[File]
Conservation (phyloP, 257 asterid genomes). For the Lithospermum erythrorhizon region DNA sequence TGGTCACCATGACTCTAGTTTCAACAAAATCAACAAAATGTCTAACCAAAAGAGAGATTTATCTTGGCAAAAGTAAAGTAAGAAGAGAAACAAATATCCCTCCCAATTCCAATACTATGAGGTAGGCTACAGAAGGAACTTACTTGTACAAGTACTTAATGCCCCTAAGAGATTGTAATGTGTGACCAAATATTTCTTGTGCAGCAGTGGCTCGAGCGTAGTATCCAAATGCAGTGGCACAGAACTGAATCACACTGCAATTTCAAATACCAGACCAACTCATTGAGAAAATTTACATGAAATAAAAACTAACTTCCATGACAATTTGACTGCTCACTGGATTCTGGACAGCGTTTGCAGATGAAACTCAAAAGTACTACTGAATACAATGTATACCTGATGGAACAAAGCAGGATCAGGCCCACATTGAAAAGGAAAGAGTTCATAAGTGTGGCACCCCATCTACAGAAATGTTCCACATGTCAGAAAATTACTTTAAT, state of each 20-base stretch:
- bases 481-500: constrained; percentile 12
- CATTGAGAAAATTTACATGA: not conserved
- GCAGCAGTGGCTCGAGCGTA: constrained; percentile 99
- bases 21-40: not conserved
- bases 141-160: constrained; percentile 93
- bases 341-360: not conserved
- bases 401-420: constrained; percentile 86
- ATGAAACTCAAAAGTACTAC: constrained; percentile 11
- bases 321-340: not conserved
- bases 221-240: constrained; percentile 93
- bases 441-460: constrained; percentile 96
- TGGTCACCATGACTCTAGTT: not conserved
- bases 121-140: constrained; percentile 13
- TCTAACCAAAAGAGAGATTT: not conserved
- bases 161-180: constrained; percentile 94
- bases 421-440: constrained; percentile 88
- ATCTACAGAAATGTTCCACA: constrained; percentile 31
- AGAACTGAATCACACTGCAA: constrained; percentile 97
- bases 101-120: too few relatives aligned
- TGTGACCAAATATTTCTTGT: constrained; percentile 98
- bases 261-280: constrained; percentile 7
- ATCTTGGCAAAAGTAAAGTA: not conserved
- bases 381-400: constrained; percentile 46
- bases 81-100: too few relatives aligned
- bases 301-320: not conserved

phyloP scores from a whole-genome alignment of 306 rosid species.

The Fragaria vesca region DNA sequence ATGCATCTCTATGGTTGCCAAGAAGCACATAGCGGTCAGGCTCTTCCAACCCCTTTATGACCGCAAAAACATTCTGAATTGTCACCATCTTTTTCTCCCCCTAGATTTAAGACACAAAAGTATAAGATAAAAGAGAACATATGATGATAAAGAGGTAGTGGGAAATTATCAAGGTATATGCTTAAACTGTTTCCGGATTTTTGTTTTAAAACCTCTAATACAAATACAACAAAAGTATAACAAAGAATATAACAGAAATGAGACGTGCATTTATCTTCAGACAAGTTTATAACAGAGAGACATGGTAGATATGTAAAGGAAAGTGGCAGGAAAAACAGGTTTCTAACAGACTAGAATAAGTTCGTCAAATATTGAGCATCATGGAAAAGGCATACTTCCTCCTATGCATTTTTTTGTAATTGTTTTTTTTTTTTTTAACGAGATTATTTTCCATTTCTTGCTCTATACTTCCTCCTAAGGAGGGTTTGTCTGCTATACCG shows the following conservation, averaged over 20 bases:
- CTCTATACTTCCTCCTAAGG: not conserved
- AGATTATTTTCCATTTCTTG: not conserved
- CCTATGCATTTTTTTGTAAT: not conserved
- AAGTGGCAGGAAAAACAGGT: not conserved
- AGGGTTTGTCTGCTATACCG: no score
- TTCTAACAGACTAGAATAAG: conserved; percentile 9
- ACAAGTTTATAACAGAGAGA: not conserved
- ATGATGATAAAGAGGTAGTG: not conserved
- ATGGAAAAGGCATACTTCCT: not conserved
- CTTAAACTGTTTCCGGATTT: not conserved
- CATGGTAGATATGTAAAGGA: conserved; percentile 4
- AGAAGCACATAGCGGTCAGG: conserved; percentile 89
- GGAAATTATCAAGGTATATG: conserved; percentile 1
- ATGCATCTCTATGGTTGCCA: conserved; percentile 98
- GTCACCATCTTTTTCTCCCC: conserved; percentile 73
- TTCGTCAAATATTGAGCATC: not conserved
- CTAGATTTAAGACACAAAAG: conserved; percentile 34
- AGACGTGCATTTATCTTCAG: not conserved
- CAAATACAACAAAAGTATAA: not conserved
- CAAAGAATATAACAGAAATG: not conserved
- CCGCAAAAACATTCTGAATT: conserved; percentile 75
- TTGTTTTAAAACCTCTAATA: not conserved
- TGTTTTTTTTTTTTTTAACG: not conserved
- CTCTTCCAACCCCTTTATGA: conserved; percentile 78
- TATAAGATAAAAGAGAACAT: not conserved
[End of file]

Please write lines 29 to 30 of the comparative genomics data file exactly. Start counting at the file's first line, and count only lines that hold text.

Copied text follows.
- CTCTATACTTCCTCCTAAGG: not conserved
- AGATTATTTTCCATTTCTTG: not conserved